Basin mission: Stop invasive weed |

Basin mission: Stop invasive weed

Sally J. Taylor

An enemy has invaded the Tahoe Basin, hitching rides in hay bales, imported soil, seed mixes, on trucks, in floodwaters and even flower arrangements.

On Wednesday, three dozen representatives of basin agencies along with concerned individuals gathered in a “war room” at the Lahontan Water Quality Control office to learn how to identify and stop the enemy plant, commonly called tall whitetop, a.k.a., lepidium latifolium.

The noxious weed’s attractive clusters of delicate white flowers on tall stems disguise its devastating capabilities.

The potential damage is of such concern that the Tahoe Regional Planning Agency is willing to make an exception to its ban on the use of herbicides in stream environment zones.

“We strongly discourage the use of herbicides in (stream environment zones) unless something threatens the riparian habitat,” said Larry Benoit, who represented the TRPA at the meeting. “With this particular species, we should allow and encourage (herbicide use on the plant).”

Preferring wet areas, tall whitetop can take over an area in a few years, choking out native vegetation. Yet it does virtually nothing to secure slopes, filter water or provide food for wildlife.

“It’s not a weed that is easy to control and it’s a real disaster when it gets in riparian areas,” said Sue Donaldson, water quality education specialist with the University of Nevada, Reno Cooperative Extension Department and a member of the Washoe County Tall Whitetop Task Force.

Tall whitetop has a foothold in Washoe County, replacing hundreds of acres of native vegetation. Now it’s spreading into fresh territory.

On the north shore of Lake Tahoe, tall whitetop has a toehold. On the South Shore it has been sighted along Pioneer Trail, behind Caesars Tahoe, in the Trout Creek Meadow and even in Desolation Wilderness.

It seems to have entered the area since 1993 or 1994, according to Benoit.

Authorities believe clumps also hide around homes where the unsuspecting gardener may encourage it as an easy alternative to baby’s breath.

Don’t, warned Donaldson.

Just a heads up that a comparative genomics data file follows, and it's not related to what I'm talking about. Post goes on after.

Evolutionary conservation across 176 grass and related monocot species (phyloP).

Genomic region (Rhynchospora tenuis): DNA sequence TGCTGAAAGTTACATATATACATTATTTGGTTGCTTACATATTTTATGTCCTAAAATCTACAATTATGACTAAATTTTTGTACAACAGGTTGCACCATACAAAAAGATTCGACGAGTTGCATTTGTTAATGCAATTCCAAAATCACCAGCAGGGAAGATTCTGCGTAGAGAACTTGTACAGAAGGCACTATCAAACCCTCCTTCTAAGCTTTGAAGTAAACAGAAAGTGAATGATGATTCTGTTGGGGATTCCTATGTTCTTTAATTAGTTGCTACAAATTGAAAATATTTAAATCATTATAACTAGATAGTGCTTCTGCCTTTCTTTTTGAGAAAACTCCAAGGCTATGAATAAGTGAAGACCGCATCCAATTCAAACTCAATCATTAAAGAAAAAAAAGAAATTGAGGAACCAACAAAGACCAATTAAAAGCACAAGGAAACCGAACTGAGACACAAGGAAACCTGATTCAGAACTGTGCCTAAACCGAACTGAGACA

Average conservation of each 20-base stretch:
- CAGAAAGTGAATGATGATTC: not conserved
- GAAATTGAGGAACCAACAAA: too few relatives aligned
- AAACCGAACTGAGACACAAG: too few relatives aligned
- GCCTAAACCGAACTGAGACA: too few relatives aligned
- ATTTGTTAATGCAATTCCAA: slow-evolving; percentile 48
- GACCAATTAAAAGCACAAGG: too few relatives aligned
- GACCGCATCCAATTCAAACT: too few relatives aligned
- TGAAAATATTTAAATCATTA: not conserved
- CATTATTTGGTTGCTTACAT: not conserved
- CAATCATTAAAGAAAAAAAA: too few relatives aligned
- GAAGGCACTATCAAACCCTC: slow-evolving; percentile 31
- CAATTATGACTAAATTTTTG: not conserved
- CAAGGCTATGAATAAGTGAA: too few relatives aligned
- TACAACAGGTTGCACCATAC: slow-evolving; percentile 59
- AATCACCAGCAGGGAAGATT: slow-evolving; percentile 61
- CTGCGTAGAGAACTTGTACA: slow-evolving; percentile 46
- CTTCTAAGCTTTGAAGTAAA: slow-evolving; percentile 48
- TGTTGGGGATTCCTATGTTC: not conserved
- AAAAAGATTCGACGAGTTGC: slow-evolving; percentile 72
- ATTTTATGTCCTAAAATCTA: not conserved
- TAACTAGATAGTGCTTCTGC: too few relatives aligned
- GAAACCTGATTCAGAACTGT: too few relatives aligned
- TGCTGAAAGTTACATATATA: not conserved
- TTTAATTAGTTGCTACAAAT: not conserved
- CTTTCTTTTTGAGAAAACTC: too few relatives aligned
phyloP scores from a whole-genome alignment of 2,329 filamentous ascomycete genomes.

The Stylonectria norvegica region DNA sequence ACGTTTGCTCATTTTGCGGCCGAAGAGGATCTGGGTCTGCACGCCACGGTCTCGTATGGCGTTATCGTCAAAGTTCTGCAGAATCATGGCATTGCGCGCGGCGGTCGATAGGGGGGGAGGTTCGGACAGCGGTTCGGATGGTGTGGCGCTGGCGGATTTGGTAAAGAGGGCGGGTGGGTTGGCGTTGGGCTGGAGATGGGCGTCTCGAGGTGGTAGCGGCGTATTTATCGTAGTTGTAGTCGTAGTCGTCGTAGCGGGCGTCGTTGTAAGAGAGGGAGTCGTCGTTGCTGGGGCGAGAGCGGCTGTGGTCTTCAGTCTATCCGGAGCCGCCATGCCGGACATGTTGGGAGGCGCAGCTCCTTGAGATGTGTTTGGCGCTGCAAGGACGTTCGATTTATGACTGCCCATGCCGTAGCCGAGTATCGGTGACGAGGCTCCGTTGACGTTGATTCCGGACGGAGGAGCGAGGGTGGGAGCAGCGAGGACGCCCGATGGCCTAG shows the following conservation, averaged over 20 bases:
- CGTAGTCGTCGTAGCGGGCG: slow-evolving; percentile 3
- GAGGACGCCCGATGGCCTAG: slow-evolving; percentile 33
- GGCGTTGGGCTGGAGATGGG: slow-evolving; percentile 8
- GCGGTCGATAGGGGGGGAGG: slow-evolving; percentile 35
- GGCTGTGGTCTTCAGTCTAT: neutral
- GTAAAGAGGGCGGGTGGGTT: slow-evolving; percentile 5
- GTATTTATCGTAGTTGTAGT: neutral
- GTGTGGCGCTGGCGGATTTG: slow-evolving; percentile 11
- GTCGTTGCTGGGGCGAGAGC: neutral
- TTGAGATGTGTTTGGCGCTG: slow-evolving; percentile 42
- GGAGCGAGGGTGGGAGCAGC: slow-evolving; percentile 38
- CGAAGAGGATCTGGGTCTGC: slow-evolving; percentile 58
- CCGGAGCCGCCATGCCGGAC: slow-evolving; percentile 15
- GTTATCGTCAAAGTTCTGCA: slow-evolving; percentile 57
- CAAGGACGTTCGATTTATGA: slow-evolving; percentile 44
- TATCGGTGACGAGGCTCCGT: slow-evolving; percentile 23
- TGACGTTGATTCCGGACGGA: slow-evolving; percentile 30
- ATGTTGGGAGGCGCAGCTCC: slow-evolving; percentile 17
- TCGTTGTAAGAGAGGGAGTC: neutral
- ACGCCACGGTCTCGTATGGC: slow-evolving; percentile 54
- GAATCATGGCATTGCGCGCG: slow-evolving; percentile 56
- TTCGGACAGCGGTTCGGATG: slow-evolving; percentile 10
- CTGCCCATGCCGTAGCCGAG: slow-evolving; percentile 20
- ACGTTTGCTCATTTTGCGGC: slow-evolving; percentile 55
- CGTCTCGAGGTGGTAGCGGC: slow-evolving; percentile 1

At its seedling stage, tall whitetop has cabbage-like, blue-green leaves. In established clumps, the new growth is easiest to spot at the base of the previous year’s dry, woody stalks.

It quickly grows upward on 1- to 3-foot stems, with the potential to grow 8 feet tall. Those pretty white flowers produce 10,000 reddish seeds per plant. Some seeds hang on through the winter to scatter with each gust of wind.

Starting with one plant, an acre of land can be overrun in four years.

Although the seeds spread the plant across wide areas, it’s the underground rhizomes that make eradication difficult. Tilling under the plants only cuts the rhizomes into prolific pieces. One piece as small as one-tenth of an inch can produce a new plant.

Herbicides, specifically “2, 4-D,” applied carefully to get to the rhizomes and applied repeatedly over several years have provided the best hope for eradication.

Property owners can dig out small clumps themselves but all the pieces of the rhizome must be removed.

To prevent spreading tall whitetop, the plants should be disposed of at the site through burning or letting the dead stalks mat on the spot.

To stop the enemy before it becomes entrenched in the Tahoe Basin, the task force hopes everyone takes responsibility beginning with their own property and keeping a watch out for other clump locations.

Anyone interested in enlisting in active duty on a Tahoe Basin task force can contact Benoit at the TRPA office at 588-4547.

Sightings of tall whitetop clumps should be brought to the attention of Larry Hughes, weed control supervisor for Douglas County Parks & Recreation at (702) 782-5799.

For more information on tall whitetop or other noxious weeds in the area, contact Donaldson at the cooperative extension office at (702) 832-4150.

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